Top 10 Tips for Getting Good Night’s Sleep while Pregnant

Martin Seeley, the CEO and sleep expert at MattressNextDay shares his Top Tips for sleeping whilst pregnant…

1. Sleep with a pillow between your legs to alleviate aches and pains

As your pregnancy progresses, you’ll find that pillows are more and more important to create a comfortable sleeping environment. In the final trimester, you’ll probably start to feel more aches and pains in the lower back so lots of support is vital. You should, therefore, put a pillow between your knees or under your bump which helps keep your spine aligned and relieve some of the pressure.

2. Stick to the same bedtime and wake-up time to prevent jetlag

Naturally, when you have a baby your everyday life becomes sporadic, however, it’s important to try and retain a regular sleep cycle before the baby arrives. You should aim to go to sleep and wake up at the same time every day, including weekends. Whilst waking up at 6:00 am one morning, and 8:00 am the following morning doesn’t seem like it would make that much of a difference if the irregularity continues, your internal body clock (known as your circadian rhythm) will be impacted and give you the same symptoms of jetlag. 

3. Struggling from restless leg syndrome? Go for a walk to alleviate symptoms

It’s estimated that 1 in 4 women report symptoms of Restless Legs Syndrome (RLS) during pregnancy, which is when you feel an overwhelming urge to move your legs. As symptoms are more noticeable in the third trimester, this makes it incredibly hard to fall asleep at a time when you should be trying to relax before the baby comes.

However, did you know that stretching your legs with a 10-minute walk on an afternoon can help alleviate RLS? On top of this, spending just 10 minutes outside in the sun can increase your circulation, lift your mood, and help you sleep better too.

4. Sleep on your left side

If you don’t already, try and change your sleeping position to your left side to improve blood flow to the foetus. Whatever you do, avoid sleeping on your back or stomach as this will put pressure on you and the baby.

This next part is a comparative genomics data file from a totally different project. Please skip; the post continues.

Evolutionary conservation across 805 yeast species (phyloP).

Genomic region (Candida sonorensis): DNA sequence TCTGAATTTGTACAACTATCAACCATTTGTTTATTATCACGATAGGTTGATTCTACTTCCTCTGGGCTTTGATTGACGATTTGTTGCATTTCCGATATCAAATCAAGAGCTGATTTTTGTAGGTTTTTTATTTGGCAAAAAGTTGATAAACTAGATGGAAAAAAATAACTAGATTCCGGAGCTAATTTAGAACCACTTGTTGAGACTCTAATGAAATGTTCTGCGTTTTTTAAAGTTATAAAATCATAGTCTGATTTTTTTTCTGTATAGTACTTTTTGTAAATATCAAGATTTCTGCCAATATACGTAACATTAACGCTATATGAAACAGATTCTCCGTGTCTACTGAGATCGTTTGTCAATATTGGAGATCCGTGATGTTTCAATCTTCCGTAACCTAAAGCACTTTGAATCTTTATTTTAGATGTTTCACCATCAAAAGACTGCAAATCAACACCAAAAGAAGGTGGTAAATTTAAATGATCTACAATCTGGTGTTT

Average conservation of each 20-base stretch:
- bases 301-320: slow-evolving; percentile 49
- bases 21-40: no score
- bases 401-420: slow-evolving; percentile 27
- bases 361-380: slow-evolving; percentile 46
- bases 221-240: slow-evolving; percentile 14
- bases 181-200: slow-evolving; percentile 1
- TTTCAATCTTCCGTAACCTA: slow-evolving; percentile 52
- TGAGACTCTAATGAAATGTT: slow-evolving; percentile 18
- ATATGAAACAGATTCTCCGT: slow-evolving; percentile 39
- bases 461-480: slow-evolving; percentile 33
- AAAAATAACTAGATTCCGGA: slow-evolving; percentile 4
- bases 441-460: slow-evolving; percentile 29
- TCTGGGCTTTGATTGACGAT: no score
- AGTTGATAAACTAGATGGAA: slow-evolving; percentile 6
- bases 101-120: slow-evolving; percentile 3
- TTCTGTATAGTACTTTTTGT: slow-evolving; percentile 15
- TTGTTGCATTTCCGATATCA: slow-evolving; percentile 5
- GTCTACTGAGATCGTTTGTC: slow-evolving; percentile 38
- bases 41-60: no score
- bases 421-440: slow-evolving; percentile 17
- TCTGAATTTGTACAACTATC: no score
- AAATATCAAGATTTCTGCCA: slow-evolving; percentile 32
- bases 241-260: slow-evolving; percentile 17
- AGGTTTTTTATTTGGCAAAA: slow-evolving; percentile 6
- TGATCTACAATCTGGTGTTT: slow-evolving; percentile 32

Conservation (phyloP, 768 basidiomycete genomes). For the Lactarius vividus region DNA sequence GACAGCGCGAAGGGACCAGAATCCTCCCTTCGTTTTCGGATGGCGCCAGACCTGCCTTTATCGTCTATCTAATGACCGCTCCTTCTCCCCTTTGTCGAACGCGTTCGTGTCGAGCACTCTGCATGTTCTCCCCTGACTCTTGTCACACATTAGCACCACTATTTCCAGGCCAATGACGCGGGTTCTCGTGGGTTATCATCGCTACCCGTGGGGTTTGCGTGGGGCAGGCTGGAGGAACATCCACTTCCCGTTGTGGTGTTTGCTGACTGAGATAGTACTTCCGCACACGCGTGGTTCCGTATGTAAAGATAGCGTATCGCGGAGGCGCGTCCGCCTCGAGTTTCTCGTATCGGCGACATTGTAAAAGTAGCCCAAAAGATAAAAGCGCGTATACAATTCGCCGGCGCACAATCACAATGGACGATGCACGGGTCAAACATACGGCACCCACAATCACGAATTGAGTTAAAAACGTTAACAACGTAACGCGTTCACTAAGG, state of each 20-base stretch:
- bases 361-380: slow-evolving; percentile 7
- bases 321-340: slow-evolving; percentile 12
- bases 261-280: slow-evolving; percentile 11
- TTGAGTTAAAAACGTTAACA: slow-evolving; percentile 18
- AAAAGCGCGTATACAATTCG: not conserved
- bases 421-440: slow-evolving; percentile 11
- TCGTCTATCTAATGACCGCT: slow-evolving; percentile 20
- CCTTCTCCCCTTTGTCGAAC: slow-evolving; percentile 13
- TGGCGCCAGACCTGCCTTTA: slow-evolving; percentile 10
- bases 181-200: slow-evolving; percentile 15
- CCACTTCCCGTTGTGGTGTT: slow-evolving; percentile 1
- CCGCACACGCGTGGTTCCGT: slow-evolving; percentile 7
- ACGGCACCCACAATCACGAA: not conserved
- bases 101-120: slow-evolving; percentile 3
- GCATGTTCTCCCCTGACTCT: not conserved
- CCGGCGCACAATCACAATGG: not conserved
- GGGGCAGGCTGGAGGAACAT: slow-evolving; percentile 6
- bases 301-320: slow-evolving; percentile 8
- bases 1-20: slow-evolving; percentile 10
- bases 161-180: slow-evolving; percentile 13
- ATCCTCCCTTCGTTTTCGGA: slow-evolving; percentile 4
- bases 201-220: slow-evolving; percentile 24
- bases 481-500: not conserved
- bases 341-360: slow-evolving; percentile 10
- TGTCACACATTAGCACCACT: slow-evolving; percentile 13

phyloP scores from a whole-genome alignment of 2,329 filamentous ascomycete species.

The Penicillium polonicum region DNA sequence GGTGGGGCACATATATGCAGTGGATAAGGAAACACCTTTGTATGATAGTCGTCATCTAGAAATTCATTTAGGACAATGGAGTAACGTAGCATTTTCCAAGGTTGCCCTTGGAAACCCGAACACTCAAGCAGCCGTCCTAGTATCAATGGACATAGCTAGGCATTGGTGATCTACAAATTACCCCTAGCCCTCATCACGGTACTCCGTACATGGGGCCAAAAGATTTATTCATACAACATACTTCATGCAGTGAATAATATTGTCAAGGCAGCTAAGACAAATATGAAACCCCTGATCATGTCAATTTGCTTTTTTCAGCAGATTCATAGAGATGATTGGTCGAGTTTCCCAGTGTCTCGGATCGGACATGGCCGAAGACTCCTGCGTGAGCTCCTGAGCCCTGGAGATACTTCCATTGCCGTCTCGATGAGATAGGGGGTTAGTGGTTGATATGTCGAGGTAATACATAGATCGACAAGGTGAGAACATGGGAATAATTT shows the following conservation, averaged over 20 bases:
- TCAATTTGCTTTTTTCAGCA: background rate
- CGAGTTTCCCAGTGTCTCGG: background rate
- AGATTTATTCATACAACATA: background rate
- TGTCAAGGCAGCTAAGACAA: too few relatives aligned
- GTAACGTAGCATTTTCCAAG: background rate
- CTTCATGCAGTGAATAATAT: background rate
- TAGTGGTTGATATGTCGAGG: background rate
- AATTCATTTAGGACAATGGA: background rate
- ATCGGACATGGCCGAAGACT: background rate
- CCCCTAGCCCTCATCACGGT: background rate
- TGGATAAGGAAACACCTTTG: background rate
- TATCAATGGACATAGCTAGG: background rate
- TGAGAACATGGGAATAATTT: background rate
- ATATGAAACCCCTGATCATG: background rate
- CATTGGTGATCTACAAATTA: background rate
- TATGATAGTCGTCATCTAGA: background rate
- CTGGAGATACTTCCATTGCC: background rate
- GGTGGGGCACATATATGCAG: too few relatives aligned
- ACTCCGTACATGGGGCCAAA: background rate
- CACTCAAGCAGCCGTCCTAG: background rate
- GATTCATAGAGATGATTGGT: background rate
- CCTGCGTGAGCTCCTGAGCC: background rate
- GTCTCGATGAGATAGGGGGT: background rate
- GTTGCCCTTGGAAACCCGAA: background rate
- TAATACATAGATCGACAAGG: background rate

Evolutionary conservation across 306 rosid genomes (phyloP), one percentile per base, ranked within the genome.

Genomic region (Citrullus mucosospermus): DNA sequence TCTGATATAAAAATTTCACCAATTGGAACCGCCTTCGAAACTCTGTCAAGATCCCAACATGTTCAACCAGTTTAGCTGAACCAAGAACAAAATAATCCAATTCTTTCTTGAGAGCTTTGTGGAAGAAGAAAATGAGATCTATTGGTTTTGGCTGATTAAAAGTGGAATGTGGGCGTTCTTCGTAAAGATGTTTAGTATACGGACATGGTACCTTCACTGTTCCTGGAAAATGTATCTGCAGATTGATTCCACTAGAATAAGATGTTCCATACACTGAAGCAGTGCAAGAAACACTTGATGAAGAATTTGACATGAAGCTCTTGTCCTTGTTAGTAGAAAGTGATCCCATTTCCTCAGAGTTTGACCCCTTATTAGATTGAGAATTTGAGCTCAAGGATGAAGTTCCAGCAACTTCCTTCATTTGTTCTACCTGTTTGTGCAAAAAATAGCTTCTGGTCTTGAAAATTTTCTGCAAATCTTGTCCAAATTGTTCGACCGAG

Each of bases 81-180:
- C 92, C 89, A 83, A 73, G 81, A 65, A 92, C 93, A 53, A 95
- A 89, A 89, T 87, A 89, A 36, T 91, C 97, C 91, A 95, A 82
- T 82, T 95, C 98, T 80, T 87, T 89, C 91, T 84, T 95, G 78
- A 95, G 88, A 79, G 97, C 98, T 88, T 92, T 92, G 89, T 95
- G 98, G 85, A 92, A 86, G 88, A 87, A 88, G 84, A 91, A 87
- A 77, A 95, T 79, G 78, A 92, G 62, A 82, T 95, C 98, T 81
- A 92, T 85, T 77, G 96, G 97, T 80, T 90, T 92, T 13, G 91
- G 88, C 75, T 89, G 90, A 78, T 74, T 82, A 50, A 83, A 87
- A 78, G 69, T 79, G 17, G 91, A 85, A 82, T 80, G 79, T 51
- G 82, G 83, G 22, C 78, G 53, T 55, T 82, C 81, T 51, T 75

5. Complete a breathing technique on the toilet to prevent bladder wakeups

Whilst you should aim to drink at least two litres of water throughout the day to help boost your energy, the same can’t be said for night-time. As your growing uterus puts pressure on your bladder, you’re likely heading to the toilet a lot more which can disrupt your sleep if woken up.

To prevent this, you should stop drinking any fluids for at least two hours before you go to bed and go to the toilet before going to sleep. You should ensure that you’re emptying your bladder fully. You can do this by leaning forward on the toilet and exhaling. 

6. Avoid spicy food before bed to prevent heartburn

Many soon-to-be mums suffer from heartburn during their pregnancy. This is because the valve between your stomach and the tube leads to it relaxing during pregnancy due to hormonal changes. This allows your stomach acid to pass into the tube and cause a burning feeling. Unfortunately, this only gets worse in the later stages of pregnancy due to your growing uterus pressing on your stomach.

With this in mind, you should avoid eating spicy food and heavy meals just before your bedtime. You should also avoid salty food as this will encourage you to drink more before you go to bed, increasing your need to go to the toilet in the middle of the night.

7. Eat these snacks before bed to lessen your chances of morning sickness

If you do get peckish, pick an item that contains the amino acid, tryptophan, as this helps promote sleep. Some examples include oat biscuits, bananas and carrots to name a few.

On top of promoting a better night’s sleep, eating these foods can decrease your chances of having morning sickness, which can happen at any time of the day. Having an empty stomach can make you feel sicker, so eating small snack quantities of plain food will help. 

8. Take a hot bath to reduce your stress levels

When you’re stressed, your body produces more of its stress hormone, otherwise known as cortisol. Annoyingly, the higher the cortisol levels get, the more awake you feel. So, if you’re struggling to switch off, consider having a hot bath.

You can make the environment extra peaceful by playing relaxing music, lighting a scented candle and using some Epsom bath salts to soothe your stressed-out muscles. You could even take it one step further and try out a breathing exercise to make your time in the bathtub even more relaxing.

9. Keep overheating? Run your wrists under water and place your pillowcase in the freezer

Due to hormonal changes and an increase in blood supply to your skin, it’s normal for you to feel hotter during pregnancy. This can, therefore, make it harder for you to fall asleep at night. However, there are a few simple hacks that can help you cool down.

Firstly, you can place your pillowcase in the freezer for 15 minutes before you plan on going to bed. You can also run your wrists under cold water for a few minutes before you go to bed, as this quickly cools your body down. Finally, sleeping naked is the fastest and easiest way of regulating your body temperature.

10. If you’re not getting enough sleep, nap but do it the right way

If you’re not getting enough rest at night, a nap can help reduce fatigue. However, did you know that there’s a right way to nap? Firstly, you should only sleep for up to 25 minutes as anything longer than 30 minutes can risk feeling groggy as your body will have entered a deep sleep cycle.

You should make sure to time your nap right. As your alertness naturally dips in the afternoon, you should pay attention to when you start to feel drowsy and nap straight away (if possible). Make sure this is more than 8 hours before your bedtime though, as it could impact your sleep if not.

Chris Price